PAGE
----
Al_Pacino; The_Irishman, Photo: Armando Gallo
  • Golden Globe Awards

Nominee Profile 2020: Al Pacino, “The Irishman”

Al Pacino snagged his 18th Golden Globe nomination -this year, for Best Supporting Actor- for his portrayal of labor leader Jimmy Hoffa in Martin Scorsese’s The Irishman. It caps five decades of extraordinary accomplishments in a long-lived career (Pacino will turn 80 April 25, 2020). The New York-born Italian American legend has won five Golden Globes, the last one in 2010 for the TV movie You Don’t Know Jack.
The Irishman reunited Pacino with his old friend Robert De Niro (who plays his henchman, Frank Sheeran). Ironically the two had acted together, and briefly, only twice, in Heat (1995), and Righteous Kill (2008). Pacino had never worked with Scorsese before. And it was De Niro who recommended Pacino to his long-time collaborator to play Hoffa in The Irishman.
“Bob [De Niro] and I go back a long time,” says Pacino. “I’ve known Bob my whole life, I knew him when he was a young actor, both of us were young actors. I had never worked with Martin Scorsese, who is such a great artist and director. And it was a really wonderful script that they came up with. So, I said I would do it, and they found a way to our schedules to put it together.”
Pacino, who also won an Academy Award for Scent of a Woman in 1992, is one of the most influential and studied actors of our time. His commitment to the art of acting is clearly shown by his continuous return to the stage (Shakespeare being his great love) and his theater-based films, conceived and directed by him, such as Looking for Richard and Wilde’s Salome.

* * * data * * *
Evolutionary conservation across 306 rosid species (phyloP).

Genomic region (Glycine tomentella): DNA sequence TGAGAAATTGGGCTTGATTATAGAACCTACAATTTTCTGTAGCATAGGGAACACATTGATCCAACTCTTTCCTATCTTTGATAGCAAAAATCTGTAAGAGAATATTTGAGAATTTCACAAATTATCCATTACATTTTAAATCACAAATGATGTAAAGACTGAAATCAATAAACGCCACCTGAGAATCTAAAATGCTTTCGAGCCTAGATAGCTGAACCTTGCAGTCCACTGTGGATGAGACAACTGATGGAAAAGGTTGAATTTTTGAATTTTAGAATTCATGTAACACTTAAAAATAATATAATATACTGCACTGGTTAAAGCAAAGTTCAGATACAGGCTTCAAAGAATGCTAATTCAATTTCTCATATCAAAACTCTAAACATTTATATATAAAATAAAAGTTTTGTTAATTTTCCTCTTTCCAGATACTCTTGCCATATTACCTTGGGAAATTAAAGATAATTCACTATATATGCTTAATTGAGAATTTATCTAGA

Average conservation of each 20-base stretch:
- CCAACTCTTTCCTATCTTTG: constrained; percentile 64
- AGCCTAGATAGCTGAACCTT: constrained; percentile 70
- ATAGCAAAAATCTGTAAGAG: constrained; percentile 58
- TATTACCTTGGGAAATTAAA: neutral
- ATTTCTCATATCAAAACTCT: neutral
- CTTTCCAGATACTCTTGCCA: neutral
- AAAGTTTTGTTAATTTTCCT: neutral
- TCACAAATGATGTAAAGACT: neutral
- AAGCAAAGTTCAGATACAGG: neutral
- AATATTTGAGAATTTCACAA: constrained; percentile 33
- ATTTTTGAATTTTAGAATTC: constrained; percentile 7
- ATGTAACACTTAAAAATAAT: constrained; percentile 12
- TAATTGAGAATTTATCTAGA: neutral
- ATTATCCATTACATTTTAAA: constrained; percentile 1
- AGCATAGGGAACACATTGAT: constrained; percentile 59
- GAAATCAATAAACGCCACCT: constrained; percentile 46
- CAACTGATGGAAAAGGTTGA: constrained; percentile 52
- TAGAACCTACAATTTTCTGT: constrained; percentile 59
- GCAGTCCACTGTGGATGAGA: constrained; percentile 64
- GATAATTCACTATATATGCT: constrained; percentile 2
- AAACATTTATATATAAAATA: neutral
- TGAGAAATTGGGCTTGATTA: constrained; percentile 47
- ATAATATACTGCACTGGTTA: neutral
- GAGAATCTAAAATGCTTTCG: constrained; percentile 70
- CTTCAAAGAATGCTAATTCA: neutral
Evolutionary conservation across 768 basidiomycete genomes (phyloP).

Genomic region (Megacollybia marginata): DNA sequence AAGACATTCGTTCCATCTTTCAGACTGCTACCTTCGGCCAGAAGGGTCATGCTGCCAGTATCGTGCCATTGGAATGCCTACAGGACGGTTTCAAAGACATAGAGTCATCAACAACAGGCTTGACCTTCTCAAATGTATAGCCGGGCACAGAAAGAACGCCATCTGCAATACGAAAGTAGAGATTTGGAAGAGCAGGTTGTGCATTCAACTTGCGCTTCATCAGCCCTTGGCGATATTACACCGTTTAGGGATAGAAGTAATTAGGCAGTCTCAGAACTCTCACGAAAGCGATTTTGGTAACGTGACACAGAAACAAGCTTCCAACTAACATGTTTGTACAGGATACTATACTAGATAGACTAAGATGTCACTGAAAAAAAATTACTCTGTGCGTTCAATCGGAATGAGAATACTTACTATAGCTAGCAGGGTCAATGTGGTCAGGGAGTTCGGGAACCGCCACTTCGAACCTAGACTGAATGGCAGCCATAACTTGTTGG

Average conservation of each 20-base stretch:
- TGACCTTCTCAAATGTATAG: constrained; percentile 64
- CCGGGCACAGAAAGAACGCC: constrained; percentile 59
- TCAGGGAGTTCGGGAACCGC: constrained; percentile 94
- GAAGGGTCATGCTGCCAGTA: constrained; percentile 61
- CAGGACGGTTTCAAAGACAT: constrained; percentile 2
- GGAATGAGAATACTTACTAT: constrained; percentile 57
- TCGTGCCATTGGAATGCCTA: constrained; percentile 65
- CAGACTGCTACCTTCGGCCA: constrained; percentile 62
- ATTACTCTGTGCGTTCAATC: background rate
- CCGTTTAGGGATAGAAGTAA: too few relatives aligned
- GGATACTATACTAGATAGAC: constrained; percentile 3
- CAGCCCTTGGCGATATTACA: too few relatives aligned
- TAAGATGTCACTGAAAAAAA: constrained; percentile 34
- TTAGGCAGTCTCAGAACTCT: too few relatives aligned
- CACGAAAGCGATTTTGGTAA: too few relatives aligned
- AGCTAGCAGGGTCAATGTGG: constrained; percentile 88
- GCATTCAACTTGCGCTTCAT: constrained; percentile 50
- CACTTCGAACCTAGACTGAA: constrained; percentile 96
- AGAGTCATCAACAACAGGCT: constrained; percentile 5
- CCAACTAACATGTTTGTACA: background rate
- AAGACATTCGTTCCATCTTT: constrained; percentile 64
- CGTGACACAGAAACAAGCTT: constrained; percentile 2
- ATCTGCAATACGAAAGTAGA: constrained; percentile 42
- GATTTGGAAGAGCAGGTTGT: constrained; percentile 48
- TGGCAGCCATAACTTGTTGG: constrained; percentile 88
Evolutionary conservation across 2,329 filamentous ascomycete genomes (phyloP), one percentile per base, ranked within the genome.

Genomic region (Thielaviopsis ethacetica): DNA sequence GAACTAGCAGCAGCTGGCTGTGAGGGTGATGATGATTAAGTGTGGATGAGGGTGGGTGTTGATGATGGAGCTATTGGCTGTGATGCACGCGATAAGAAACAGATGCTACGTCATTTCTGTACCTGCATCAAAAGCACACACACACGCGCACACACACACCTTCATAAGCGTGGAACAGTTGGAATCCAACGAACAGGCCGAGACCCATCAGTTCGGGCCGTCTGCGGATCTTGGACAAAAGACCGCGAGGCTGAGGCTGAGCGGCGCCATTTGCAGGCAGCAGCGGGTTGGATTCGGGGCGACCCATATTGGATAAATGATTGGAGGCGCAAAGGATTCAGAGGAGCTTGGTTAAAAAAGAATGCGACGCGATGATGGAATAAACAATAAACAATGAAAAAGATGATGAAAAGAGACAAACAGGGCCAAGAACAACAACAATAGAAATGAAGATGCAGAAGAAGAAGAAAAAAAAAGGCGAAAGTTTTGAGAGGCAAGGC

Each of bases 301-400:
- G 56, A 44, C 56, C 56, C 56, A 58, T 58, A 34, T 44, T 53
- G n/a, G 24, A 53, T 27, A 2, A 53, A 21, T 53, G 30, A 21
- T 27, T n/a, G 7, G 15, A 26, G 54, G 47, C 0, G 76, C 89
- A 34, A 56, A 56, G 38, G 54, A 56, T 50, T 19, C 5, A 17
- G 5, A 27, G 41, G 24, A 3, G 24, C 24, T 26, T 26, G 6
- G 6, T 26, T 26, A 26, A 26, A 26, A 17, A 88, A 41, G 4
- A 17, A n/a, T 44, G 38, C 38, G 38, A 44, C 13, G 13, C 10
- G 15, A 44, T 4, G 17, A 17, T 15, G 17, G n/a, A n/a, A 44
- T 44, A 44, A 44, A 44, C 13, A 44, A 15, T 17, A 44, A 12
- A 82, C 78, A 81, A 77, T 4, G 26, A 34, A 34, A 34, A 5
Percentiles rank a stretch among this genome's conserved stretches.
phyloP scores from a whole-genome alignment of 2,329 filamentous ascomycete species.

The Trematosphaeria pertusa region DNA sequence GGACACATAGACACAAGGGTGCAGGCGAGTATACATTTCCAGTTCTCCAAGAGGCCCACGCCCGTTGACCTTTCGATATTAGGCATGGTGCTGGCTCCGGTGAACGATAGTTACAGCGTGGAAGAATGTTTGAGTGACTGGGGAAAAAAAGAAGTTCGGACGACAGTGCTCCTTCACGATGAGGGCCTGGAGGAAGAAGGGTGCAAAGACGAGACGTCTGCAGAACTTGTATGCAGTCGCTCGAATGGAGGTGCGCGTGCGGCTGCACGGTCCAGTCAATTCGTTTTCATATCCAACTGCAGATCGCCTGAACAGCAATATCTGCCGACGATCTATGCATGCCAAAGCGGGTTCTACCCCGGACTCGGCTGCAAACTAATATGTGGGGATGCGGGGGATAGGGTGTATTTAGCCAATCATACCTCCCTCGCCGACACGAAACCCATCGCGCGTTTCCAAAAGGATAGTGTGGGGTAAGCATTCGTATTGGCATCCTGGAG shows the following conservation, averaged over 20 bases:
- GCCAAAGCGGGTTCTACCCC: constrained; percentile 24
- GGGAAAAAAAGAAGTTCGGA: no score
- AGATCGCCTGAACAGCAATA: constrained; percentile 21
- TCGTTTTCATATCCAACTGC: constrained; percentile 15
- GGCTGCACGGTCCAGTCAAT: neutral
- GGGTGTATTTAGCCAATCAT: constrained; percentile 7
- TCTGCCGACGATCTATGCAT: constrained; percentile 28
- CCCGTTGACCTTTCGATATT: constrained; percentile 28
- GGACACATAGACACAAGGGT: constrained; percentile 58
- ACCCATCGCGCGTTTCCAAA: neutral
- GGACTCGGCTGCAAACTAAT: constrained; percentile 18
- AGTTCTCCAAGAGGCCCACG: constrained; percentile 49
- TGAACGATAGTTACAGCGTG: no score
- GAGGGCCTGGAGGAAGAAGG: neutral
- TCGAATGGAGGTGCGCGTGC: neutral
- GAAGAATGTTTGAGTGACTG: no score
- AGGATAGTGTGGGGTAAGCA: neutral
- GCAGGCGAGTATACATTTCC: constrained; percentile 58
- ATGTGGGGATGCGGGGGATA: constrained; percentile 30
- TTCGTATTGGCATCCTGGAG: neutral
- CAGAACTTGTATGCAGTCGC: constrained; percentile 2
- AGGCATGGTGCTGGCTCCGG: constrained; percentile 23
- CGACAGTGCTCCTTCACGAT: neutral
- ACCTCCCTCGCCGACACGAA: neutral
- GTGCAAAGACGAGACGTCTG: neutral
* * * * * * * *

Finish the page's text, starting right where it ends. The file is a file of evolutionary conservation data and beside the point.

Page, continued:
His dedication to the text and the character is just as evident in The Irishman, a role for which he did a lot of research. “Hoffa was a real icon in the world and in the United States,” Pacino explains, “and he was second in popularity only to then-President Kennedy. But somehow, we always had a feeling of him as someone shady, somewhat suspect, even though I found out he was a real visionary when it came to helping the workers.  But that environment, that world that he came out of, was violent and very complex in terms of unions, the employers, the employees, the battle to get decent wages for working people. He was thrown in jail for a while, about five years, and even in prison, he fought for better conditions for his fellow prisoners. And he found himself galvanizing people and getting the prisoners together and finding a way to help them, the cause. Hoffa was always interested in dealing with people who were abused and needed support.”
Pacino reminisces about his beginnings in theater and film. “I remember when my then-girlfriend Jill Clayburgh – a wonderful lady who sadly is not with us anymore – introduced me to Bob, whom we bumped into while walking in New York, on 14th Street. They had worked together in Brian De Palma’s movie. Jill told me: ‘This kid is something … you guys should work together!’ Well, we had to wait quite a long time to work together, but our friendship was immediate and deep. We talked about everything, and also about the meaning of fame, once we attained it: we were so unprepared. Fame was not so in vogue at that time. Art was.”